Such a bridge is controlled exclusively by the operator. By command it moves up and out of place or down and into place. In Honolulu, I saw the weakness of such a bridge. While the operator raised the two portions high into the air to permit a vessel to pass beneath, long lines of automobiles and pedestrians waited impatiently. Their own onward course was halted abruptly. When our youth need our help, we cannot afford to have a disconnected bridge. The angry waters of discouragement and despair wait altogether too threateningly and menacingly to swallow the young person who would attempt a crossing to safety. The drawbridge is out.
What about a swinging bridge?
Such a bridge is easily built. It is quaint and provides a sweeping view. But what happens to such a bridge when the winds of life whip up to tempest proportions? The bridge swings with the gale and can hurl an unsuspecting traveler to destruction.
When bridge builders are wavering in their testimony, when they yield to temptation or the way of the world, they hold out to young people the dangers of a swinging bridge. Wise youth will not trust such a bridge. And wise builders will not waste their time or energies on such an uncertain undertaking.
Should we consider the footbridge?
Hastily erected, it permits limited traffic. There are no safety rails. It cannot carry the weight of present-day responsibility. It may reach to the opposite bank, but it won’t reach to the heart of a youth. The leader in the Church who looks at his or her assignment as one day a week, four days a month and no more, is guilty of such gross underbuilding. The footbridge cannot meet today’s growing needs. It parallels narrow concepts, limited vision, inadequate communication, and unsatisfactory results.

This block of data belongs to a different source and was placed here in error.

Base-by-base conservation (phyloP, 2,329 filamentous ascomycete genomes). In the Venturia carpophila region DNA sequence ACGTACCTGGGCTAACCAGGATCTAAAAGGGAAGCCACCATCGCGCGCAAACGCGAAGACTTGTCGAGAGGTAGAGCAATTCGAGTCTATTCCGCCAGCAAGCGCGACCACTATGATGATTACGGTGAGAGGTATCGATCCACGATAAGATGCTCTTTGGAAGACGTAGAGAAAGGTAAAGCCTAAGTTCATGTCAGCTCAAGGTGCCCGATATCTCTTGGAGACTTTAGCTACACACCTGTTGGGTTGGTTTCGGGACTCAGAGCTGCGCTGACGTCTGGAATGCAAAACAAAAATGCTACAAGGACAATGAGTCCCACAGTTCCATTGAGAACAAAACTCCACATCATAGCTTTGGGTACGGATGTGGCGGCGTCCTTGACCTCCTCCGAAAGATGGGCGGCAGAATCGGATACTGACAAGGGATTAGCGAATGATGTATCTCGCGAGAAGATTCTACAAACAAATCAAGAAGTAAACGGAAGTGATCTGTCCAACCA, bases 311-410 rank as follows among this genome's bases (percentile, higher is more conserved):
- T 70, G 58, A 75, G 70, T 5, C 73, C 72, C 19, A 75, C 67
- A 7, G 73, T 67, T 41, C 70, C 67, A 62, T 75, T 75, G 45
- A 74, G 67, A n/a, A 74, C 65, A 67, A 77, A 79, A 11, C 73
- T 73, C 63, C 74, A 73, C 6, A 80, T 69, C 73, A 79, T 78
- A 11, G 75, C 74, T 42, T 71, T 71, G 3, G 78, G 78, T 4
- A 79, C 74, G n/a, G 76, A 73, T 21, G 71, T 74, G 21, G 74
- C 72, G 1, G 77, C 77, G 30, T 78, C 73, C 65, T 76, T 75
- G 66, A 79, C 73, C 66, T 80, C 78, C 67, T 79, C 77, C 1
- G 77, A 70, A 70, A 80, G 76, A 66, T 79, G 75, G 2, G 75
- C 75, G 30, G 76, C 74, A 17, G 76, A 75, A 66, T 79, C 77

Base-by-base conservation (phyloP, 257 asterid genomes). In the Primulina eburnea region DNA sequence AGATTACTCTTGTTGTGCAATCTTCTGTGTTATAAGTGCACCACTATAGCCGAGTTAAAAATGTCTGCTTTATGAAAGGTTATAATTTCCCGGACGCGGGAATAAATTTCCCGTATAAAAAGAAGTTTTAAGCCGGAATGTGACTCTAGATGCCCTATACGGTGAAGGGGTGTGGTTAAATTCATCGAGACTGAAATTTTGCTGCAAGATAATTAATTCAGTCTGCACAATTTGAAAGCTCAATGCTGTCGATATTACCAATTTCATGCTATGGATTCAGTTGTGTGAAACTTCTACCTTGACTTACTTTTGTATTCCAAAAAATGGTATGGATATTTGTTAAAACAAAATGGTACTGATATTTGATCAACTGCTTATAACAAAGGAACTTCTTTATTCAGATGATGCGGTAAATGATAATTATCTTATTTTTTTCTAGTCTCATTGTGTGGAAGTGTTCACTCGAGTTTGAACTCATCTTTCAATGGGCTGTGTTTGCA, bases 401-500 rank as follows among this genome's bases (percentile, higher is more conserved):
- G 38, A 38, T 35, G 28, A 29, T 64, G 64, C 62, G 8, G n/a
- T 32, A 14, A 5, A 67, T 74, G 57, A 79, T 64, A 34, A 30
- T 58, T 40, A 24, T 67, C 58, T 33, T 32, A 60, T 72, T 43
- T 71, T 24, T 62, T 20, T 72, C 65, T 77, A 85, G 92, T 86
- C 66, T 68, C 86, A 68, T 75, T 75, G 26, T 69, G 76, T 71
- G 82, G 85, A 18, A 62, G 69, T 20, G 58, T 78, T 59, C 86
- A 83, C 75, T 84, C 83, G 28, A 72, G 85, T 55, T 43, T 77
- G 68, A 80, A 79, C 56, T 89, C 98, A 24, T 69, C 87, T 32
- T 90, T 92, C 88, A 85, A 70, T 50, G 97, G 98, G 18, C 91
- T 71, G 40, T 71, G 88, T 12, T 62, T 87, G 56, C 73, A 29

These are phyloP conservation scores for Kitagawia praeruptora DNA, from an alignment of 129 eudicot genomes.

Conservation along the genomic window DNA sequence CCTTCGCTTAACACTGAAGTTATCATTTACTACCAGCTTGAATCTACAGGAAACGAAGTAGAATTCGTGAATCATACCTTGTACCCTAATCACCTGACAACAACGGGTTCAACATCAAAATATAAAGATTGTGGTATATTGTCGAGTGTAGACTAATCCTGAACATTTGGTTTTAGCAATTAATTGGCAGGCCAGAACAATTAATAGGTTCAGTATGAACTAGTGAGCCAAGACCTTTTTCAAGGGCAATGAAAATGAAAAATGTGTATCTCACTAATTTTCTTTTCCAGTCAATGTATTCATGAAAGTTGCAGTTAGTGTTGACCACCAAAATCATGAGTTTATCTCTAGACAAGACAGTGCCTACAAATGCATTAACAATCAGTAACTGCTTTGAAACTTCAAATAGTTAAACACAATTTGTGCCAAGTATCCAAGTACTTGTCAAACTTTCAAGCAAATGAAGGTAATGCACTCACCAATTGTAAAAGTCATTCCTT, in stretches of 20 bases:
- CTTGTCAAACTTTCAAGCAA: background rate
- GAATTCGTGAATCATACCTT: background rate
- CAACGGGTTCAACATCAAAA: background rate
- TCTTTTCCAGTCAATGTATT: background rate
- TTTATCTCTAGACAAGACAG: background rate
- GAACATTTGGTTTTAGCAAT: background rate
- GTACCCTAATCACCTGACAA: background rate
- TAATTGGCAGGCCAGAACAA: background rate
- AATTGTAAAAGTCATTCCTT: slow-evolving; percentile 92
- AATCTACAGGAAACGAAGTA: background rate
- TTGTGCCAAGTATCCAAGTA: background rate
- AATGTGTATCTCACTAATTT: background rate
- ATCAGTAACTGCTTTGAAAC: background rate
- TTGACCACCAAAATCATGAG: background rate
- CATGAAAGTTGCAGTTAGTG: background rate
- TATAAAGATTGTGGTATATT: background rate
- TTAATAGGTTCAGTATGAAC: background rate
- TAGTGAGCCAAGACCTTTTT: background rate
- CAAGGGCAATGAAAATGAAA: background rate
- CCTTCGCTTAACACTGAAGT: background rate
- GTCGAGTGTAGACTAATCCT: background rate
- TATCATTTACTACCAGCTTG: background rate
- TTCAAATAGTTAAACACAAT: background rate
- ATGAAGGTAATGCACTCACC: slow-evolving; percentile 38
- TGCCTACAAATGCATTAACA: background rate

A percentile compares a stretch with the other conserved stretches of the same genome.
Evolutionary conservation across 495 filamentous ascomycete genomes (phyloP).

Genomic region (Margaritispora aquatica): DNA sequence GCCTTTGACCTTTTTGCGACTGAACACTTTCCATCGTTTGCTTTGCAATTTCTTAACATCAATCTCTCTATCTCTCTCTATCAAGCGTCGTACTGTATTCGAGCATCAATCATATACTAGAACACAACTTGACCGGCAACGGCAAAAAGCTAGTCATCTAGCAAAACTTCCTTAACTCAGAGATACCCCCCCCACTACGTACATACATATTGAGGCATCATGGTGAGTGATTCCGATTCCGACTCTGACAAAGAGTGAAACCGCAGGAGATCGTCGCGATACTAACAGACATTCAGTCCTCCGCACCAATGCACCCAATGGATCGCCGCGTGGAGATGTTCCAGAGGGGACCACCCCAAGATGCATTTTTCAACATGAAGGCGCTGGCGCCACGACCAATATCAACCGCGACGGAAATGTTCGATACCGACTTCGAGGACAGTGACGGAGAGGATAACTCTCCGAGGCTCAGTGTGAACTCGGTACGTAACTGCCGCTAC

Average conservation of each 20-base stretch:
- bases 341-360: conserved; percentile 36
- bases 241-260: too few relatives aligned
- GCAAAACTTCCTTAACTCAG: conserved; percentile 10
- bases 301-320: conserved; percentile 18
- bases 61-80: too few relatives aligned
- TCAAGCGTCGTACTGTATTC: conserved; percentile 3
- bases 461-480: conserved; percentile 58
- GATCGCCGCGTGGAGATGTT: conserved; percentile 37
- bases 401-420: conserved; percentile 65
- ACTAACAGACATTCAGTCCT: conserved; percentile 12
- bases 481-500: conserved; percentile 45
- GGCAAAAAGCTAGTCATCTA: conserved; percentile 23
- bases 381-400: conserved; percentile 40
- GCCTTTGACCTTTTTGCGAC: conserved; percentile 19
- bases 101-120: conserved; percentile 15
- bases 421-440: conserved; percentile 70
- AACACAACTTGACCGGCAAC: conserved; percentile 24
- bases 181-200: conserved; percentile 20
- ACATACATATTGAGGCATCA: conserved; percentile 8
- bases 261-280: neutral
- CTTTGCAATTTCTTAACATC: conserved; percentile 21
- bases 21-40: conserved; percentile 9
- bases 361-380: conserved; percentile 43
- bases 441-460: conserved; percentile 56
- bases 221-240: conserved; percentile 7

What of the covered bridge?
We see a few as we travel about the countryside. Usually they span small streams. Oh, the covered bridge may keep out a few storms, but have you noticed how the moss forms on the areas that never receive the sunlight? A musty odor and a dark passage await each person to cross over. To reach our youth, we need to permit the sunlight of truth to shine warmly on all parts of our bridge of understanding. We are to be optimistic, forward looking, abreast of these challenging times—and the old-fashioned covered bridge simply won’t suffice.
Should we attempt to build a narrow bridge?
The initial effort is modest, but inconvenience and hazardous travel will follow. One-way traffic, the curse of the narrow bridge, is like one-way communication. It is outmoded. A good leader must learn to listen. Listening is not a passive activity. To actively listen to another person requires willpower, concentration, and great mental effort. Its rewards are many, because only then do we really learn to understand our youth.